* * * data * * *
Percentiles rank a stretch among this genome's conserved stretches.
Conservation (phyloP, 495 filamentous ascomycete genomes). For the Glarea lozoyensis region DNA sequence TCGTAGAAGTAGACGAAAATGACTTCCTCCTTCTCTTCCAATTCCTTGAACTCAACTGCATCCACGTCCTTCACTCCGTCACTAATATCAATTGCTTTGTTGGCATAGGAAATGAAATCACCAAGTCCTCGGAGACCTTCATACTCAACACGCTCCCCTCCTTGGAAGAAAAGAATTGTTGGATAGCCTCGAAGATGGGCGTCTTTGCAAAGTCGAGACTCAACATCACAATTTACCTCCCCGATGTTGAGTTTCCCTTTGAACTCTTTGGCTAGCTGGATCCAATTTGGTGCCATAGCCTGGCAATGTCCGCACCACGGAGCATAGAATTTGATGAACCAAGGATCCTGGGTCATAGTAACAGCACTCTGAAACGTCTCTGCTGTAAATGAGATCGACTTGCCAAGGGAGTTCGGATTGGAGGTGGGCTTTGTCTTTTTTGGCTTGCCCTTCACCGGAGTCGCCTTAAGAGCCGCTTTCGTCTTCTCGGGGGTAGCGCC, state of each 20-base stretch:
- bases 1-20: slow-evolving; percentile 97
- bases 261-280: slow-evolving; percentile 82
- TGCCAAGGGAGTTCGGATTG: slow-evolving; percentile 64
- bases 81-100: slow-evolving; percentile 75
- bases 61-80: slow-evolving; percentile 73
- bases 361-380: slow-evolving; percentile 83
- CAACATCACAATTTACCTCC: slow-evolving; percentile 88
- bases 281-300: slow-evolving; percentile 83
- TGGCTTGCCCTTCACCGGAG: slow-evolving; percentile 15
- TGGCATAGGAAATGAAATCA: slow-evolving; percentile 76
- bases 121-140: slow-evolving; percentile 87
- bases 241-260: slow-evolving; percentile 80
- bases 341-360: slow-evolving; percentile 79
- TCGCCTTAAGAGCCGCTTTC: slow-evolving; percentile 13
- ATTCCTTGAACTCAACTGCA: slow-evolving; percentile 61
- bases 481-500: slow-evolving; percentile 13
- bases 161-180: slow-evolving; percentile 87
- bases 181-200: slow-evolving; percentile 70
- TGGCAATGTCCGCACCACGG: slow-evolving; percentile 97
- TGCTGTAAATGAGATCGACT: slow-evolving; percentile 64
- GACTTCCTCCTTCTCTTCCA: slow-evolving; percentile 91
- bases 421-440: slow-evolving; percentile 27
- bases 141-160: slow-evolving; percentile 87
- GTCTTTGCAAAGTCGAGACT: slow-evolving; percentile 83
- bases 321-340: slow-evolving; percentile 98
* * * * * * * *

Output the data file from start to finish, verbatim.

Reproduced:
Percentiles rank a stretch among this genome's conserved stretches.
Conservation (phyloP, 495 filamentous ascomycete genomes). For the Glarea lozoyensis region DNA sequence TCGTAGAAGTAGACGAAAATGACTTCCTCCTTCTCTTCCAATTCCTTGAACTCAACTGCATCCACGTCCTTCACTCCGTCACTAATATCAATTGCTTTGTTGGCATAGGAAATGAAATCACCAAGTCCTCGGAGACCTTCATACTCAACACGCTCCCCTCCTTGGAAGAAAAGAATTGTTGGATAGCCTCGAAGATGGGCGTCTTTGCAAAGTCGAGACTCAACATCACAATTTACCTCCCCGATGTTGAGTTTCCCTTTGAACTCTTTGGCTAGCTGGATCCAATTTGGTGCCATAGCCTGGCAATGTCCGCACCACGGAGCATAGAATTTGATGAACCAAGGATCCTGGGTCATAGTAACAGCACTCTGAAACGTCTCTGCTGTAAATGAGATCGACTTGCCAAGGGAGTTCGGATTGGAGGTGGGCTTTGTCTTTTTTGGCTTGCCCTTCACCGGAGTCGCCTTAAGAGCCGCTTTCGTCTTCTCGGGGGTAGCGCC, state of each 20-base stretch:
- bases 1-20: slow-evolving; percentile 97
- bases 261-280: slow-evolving; percentile 82
- TGCCAAGGGAGTTCGGATTG: slow-evolving; percentile 64
- bases 81-100: slow-evolving; percentile 75
- bases 61-80: slow-evolving; percentile 73
- bases 361-380: slow-evolving; percentile 83
- CAACATCACAATTTACCTCC: slow-evolving; percentile 88
- bases 281-300: slow-evolving; percentile 83
- TGGCTTGCCCTTCACCGGAG: slow-evolving; percentile 15
- TGGCATAGGAAATGAAATCA: slow-evolving; percentile 76
- bases 121-140: slow-evolving; percentile 87
- bases 241-260: slow-evolving; percentile 80
- bases 341-360: slow-evolving; percentile 79
- TCGCCTTAAGAGCCGCTTTC: slow-evolving; percentile 13
- ATTCCTTGAACTCAACTGCA: slow-evolving; percentile 61
- bases 481-500: slow-evolving; percentile 13
- bases 161-180: slow-evolving; percentile 87
- bases 181-200: slow-evolving; percentile 70
- TGGCAATGTCCGCACCACGG: slow-evolving; percentile 97
- TGCTGTAAATGAGATCGACT: slow-evolving; percentile 64
- GACTTCCTCCTTCTCTTCCA: slow-evolving; percentile 91
- bases 421-440: slow-evolving; percentile 27
- bases 141-160: slow-evolving; percentile 87
- GTCTTTGCAAAGTCGAGACT: slow-evolving; percentile 83
- bases 321-340: slow-evolving; percentile 98